Class Semi Specification

Prior to coding any class, consider what kind of public face or interface the class should have. This decision is very important. Once you've decided on an interface, making any changes may break any procedures that use the class. The only "safe" changes to a class interface are additions to the class— new methods or properties. The bottom line is that a switching cost (in terms of time and effort) is associated with changing a class interface. The more procedures that use a class, the higher the switching cost of changing the interface.

As a collection-type class, the Settings class should implement many of the common features of a collection object. Table 12.1 shows the members needed for the Settings class. One member that may stand out to you is the ItemByValue method. I've encountered instances in which I need to perform a reverse lookup, meaning I must retrieve a Setting according to its value instead of its name.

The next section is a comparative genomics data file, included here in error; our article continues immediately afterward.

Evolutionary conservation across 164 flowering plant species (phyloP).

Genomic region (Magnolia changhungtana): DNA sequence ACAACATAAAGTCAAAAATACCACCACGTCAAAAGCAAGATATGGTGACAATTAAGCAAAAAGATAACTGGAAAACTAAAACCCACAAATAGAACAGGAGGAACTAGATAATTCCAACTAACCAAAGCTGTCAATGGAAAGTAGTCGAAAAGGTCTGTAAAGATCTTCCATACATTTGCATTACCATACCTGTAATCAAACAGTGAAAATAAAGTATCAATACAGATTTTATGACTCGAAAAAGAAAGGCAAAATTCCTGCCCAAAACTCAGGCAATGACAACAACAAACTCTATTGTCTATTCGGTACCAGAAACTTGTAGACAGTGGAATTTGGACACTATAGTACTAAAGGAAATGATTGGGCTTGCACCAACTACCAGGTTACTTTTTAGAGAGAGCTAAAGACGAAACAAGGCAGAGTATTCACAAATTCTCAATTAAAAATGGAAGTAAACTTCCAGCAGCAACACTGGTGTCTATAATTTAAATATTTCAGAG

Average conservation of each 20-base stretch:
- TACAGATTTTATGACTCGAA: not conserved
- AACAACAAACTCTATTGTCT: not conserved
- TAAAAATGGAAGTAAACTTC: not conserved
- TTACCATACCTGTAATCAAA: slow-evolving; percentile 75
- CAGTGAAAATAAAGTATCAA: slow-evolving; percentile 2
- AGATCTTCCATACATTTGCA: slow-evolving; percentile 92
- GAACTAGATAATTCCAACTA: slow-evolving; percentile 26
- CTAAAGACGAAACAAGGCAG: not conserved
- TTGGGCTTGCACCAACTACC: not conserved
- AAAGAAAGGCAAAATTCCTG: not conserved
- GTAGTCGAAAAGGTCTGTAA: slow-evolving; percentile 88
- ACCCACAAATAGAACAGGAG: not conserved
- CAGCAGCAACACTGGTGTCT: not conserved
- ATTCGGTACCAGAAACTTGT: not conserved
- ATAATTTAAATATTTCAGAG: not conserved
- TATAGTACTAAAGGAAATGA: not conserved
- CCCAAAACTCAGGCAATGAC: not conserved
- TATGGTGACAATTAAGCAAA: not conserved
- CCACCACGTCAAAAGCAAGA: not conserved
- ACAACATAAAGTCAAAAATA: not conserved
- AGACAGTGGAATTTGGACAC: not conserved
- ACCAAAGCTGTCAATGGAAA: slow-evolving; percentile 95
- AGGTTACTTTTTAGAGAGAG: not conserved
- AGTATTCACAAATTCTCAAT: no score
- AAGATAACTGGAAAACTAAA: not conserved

Table 12.1: Members of the Settings Class

Member Name





To add a new Setting to the collection



To count the number of settings



To delete all of the settings



To return a Setting object by index number or name



To return a Setting object by setting value

You may wonder about my choice of member type for the Item member. If you browse through the various Item members for all of the Excel classes that implement this member (Figure 12.1), you'll find that about half implement Item as a property and half implement it as a method.

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